Schools Seek to Foster Interfaith Dialogue
Roewe, Brian, National Catholic Reporter
News of religions coming together too often is a tale of conflict. Muslims and Jews fighting in Gaza. Christians persecuted around the globe. Buddhists and Hindus battling in Sri Lanka. These headlines and more lead some to connect religion as the source of hate and violence in the world, and to do away with religion is to do away with violence.
That's the storyline some are trying to overcome, starting on college campuses.
More and more, universities across the United States have begun placing greater emphasis on overcoming portrayals of religion in conflict by bringing students of different faith backgrounds together through interfaith dialogue.
The growth of the interfaith movement can trace itself to the headlines, from the prejudices displayed toward Muslim Americans in the wake of the Sept. 11, 2001, terrorist attacks, to the reality of globalization bringing more people of all backgrounds in contact with one another.
"That's the world [students] already live in, isn't it?" said Fr. Dennis Holtschneider, president of DePaul University in Chicago. "If universities are preparing people for the world, that is the world."
Holtschneider said the university has a long history of religious tolerance, beginning with the school charter's nondiscrimination policy.
Aiding their efforts is a close, working partnership with Interfaith Youth Core, an organization formed in 2002 by Eboo Patel, a leader in the interfaith movement (see accompanying story on Page 6a). Based in Chicago, Interfaith Youth Core has often used DePaul as a testing ground for new ideas to integrate interfaith dialogue into campus culture.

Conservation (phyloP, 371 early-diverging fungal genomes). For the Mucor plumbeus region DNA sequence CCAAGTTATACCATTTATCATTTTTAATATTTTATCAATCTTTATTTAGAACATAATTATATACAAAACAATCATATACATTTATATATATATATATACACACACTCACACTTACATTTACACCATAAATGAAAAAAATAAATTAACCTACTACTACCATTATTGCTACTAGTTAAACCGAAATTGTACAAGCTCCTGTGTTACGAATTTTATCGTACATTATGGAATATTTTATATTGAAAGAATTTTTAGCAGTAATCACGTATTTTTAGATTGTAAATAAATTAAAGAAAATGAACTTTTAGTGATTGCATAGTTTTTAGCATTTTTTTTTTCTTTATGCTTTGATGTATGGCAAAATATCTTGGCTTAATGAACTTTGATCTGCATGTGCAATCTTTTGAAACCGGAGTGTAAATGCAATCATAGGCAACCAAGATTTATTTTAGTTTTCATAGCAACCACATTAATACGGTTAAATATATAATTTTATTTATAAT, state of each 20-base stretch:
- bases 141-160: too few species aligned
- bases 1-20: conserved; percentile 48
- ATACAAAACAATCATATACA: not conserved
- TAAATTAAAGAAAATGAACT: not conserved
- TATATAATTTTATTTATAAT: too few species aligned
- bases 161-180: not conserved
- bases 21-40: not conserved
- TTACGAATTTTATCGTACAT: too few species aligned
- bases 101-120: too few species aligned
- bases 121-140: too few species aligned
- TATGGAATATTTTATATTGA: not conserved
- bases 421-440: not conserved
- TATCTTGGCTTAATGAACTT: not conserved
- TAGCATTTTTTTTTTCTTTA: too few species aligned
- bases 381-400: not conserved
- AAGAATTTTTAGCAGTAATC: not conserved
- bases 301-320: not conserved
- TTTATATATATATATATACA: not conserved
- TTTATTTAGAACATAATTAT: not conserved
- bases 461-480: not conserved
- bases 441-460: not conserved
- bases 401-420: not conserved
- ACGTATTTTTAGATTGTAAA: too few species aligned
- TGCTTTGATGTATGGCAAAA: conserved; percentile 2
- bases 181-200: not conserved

Programs on campuses have included small interfaith caf[contains]s, book clubs and dialogue training, but for many campuses, interfaith work begins through service.
"It's a way into interfaith dialogue that isn't about what is the difference between our religions, but really what do we have in common?" said Barbara McGraw, director of the Center for Engaged Religious Pluralism at St. Mary's College of California in Moraga.
The program at St. Mary's draws from Interfaith Youth Core's model. Students come together on a service project and afterward the group debriefs, discussing aspects of their faith that motivated the day's service work.
"You tell the story of yourself and your religion and what it means to you," explained McGraw, author of several books on interfaith dialogue. "So it's not about finding theological differences or things like that, but it's about creating a sense of welcoming and empathy among the different people in the group."
Katie Brick, interfaith chaplain at DePaul, explained that connecting service with interfaith work offers a way to bring together people of different backgrounds for a shared purpose.
"It's amazing how people come to respect difference when they meet you as a friend first," Holtschneider said.
Brad Seligmann, a graduate of Xavier University in Cincinnati and currently an interfaith coordinator at the University of Michigan in Ann Arbor, said the service approach acts as a catalyst for dialogue. Since implementing the program at Michigan, he has found it useful in drawing a different student population into the conversation, one that may not have given much thought much to the idea of religious pluralism.
Service offers a way to initiate dialogue between faiths, but other programs help students delve deeper toward understanding. While at Xavier, Seligmann helped create a student interfaith group that led retreats and trips into the community for religious diversity experiences, since the majority of the student body was either Catholic or Christian. There, students would hear from different faith communities about their faith traditions.
At DePaul, students can experience the various ways different faiths worship right on campus. The university hosts quarterly interreligious celebrations, where students from the various religious organizations on campus come together to pray publicly in their own traditions. …